(For first half of this article, please see Part 1.)
One thing an individual dealing with persons with character disorders should be aware of is his/her (the counselor’s) own tendency to be empathic, feel guilty, and take personal responsibility for problems that occur within the relationship.
It is helpful to remember that an abusive person is a master manipulator and has a knack for turning things around, making themselves look like the victim, while the true victim feels like the “bad guy” and inevitably gives in to the whims and wants of the abusive person.
This happens, mainly, because of empathy on the part of the non-abusive person. The abuser feigns feelings of hurt, and the other person often, compassionately, feels concern for the abuser and retreats, offering understanding and compassion, rather than accountability, which would be way more effective in the long run. Counselors and others in helping professions are not immune to such tendencies.
If you are working with an abusive person and he/she uses a manipulative strategy, such as mentioned above, to get you to back off, feel guilty, or otherwise retreat from holding the abuser accountable for his/her behavior, then you have just succeeded in reinforcing his/her manipulative behaviors.
When treating people with conduct disorders it is important to remember that the treatment interventions are not the same as those used with people struggling with “typical” neurotic mental illness symptoms (such as anxiety and depression.) You will need to obtain some personal tools in order to address characterological disorders appropriately.
Here are some suggestions:
- Personal boundaries. Do not allow another person to cause you to waver in your convictions, values, and what you know to be true. You cannot be manipulated so well if you stick to the truth. Make a personal boundary to not let yourself be manipulated. When the abusive person is trying to” lay guilt trips” on you, “play the victim,” etc., remind yourself of this boundary.
- Ability to confront the abusive person. There is no need to shy away from the abusive person by allowing his/her conduct to go unchecked. It is far better to help the person change, by actually “calling out” the behaviors and attitudes that actually do need to be changed. Focusing on his/her underlying psychological underpinnings are not necessary; particularly at this point in treatment.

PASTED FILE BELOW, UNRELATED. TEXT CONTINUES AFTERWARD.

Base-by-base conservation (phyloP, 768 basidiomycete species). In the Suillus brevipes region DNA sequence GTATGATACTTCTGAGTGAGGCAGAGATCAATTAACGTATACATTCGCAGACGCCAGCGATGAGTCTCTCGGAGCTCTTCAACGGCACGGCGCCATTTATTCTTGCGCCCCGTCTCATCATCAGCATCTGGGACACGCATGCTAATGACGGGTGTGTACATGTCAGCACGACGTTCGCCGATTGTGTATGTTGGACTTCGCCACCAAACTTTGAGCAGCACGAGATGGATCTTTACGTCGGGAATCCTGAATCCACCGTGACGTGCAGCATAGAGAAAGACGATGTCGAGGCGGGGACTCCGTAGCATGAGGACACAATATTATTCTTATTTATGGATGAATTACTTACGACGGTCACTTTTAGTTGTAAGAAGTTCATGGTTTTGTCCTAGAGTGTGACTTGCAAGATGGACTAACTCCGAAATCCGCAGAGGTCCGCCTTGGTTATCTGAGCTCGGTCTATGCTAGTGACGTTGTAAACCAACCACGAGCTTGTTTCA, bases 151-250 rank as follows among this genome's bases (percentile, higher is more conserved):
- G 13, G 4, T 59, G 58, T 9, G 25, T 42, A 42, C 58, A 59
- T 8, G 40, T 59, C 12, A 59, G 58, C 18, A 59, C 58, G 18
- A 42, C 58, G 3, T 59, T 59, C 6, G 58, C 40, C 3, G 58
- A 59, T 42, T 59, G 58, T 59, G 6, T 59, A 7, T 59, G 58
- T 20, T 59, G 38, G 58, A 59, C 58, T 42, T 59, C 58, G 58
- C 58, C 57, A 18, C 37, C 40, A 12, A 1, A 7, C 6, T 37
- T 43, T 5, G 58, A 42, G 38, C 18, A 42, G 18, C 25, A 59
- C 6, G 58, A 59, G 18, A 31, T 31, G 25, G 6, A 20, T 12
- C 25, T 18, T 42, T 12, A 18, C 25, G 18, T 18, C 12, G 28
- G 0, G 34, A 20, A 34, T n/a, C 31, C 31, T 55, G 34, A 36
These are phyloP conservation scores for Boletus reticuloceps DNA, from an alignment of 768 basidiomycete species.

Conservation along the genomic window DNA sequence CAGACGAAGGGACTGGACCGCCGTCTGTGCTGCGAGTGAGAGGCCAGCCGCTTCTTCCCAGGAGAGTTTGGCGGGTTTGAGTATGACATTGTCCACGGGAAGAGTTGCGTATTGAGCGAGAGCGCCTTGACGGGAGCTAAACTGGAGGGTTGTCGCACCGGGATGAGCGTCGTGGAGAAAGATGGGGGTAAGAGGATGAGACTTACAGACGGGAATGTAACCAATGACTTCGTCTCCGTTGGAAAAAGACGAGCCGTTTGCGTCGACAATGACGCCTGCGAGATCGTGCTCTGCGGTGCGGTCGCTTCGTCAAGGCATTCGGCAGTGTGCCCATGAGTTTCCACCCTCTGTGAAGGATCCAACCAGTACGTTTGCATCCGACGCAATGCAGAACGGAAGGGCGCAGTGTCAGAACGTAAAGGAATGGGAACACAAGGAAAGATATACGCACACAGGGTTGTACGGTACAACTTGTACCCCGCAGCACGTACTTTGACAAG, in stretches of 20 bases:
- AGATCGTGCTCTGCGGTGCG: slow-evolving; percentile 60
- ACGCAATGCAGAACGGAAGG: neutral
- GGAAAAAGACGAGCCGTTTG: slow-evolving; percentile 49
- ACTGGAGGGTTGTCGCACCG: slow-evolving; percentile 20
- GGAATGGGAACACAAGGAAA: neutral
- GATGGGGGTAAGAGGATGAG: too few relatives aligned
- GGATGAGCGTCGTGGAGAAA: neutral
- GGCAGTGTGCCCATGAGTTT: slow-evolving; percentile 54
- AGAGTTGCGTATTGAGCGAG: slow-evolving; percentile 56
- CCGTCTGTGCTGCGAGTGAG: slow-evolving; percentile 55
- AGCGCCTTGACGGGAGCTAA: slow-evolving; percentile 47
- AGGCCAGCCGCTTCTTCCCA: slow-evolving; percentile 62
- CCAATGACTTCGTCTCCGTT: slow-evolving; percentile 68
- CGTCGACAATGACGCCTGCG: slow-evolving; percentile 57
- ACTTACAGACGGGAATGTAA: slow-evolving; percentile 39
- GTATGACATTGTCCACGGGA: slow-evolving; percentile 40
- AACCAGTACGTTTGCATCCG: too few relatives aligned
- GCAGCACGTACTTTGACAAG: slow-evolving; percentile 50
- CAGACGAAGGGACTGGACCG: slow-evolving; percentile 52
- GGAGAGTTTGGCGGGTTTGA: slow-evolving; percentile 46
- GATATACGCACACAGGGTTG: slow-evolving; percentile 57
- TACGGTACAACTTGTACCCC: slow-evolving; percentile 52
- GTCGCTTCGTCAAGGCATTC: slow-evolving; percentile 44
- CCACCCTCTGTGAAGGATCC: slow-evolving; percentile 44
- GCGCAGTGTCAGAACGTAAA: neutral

- Focus on behaviors and attitudes, not feelings. Abusive people are masters at focusing on their feelings and other people’s behaviors. This needs to be changed in order for healing to happen. Instead, teach the abuser to stop focusing on his/her feelings, instead, teaching him/her to notice what he/she is actually doing.
- Anticipate antics. That is, expect to be manipulated. Expect that your client is going to try and focus on the other person’s problems and on how he/she (the abuser) is the true victim. Anticipating this will help you have useful responses when needed.
- Cognitive Behavior Therapy (CBT) skills. Using CBT is the most helpful intervention for treating abusers. Teaching your client how to change his/her behaviors should be the number one focus of treatment.
- Ability to address core beliefs. It is particularly important for those individuals treating abusive people to be sure to address the abuser’s core belief system. Not only should this belief system be defined, it should also be challenged. Using the Socratic Method is helpful. Example: “So when your wife nags at you, you believe it’s okay to cuss at her?” Or, “If you feel disrespected by someone, you believe it’s okay to hit them?” This helps focus the problem on the abusers’ core beliefs about self and others, and helps focus on what he/she is doing that needs to change, rather than switching the focus to the other person.
- Skills for teaching and enforcing values, principles, and standards. Realize that when working with people who have problems in the ways they relate to others, it is therapeutic to provide psycho-education on healthy and appropriate human-interaction behaviors. It is also therapeutic to expect these values, principles and standards be demonstrated by the abusive person.
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Bancroft, L. (2002). Why Does He Do That? Inside the Minds of Angry and Controlling Men. New York, NY: Berkeley Publishing Company.
Simon, G.K. (2011). Character Disturbance: The Phenomenon of Our Age. Littlerock, AK: Parkhurst Brothers